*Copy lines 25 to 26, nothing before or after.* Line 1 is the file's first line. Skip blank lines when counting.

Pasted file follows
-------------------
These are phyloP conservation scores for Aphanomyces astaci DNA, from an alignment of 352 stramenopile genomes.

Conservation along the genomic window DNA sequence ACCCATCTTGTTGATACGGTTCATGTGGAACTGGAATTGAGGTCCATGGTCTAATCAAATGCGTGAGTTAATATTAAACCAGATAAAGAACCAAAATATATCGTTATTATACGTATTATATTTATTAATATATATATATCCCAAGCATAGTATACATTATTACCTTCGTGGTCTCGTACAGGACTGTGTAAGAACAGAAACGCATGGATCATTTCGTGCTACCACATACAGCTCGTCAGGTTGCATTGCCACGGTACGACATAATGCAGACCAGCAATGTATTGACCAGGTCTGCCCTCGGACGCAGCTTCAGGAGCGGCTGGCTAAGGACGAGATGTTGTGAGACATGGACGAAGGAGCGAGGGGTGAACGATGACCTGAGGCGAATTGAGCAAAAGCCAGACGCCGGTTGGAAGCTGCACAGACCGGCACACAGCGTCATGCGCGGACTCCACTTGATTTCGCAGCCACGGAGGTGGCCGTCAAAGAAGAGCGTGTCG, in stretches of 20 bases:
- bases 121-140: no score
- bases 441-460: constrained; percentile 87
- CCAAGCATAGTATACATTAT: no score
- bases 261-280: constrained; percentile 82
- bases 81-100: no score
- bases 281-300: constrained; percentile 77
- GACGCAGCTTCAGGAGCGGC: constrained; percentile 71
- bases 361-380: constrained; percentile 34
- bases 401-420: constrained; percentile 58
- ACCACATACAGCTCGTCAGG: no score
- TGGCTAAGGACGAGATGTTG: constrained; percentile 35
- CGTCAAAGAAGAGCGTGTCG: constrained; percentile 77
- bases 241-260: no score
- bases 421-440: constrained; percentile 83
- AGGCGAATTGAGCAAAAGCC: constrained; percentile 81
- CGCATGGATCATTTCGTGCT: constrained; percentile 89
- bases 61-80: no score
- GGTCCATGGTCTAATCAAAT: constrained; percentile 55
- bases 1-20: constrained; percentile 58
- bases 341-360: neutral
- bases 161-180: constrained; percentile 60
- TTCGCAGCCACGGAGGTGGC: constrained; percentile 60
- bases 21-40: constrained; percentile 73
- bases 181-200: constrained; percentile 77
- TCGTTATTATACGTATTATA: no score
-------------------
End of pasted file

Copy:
- bases 21-40: constrained; percentile 73
- bases 181-200: constrained; percentile 77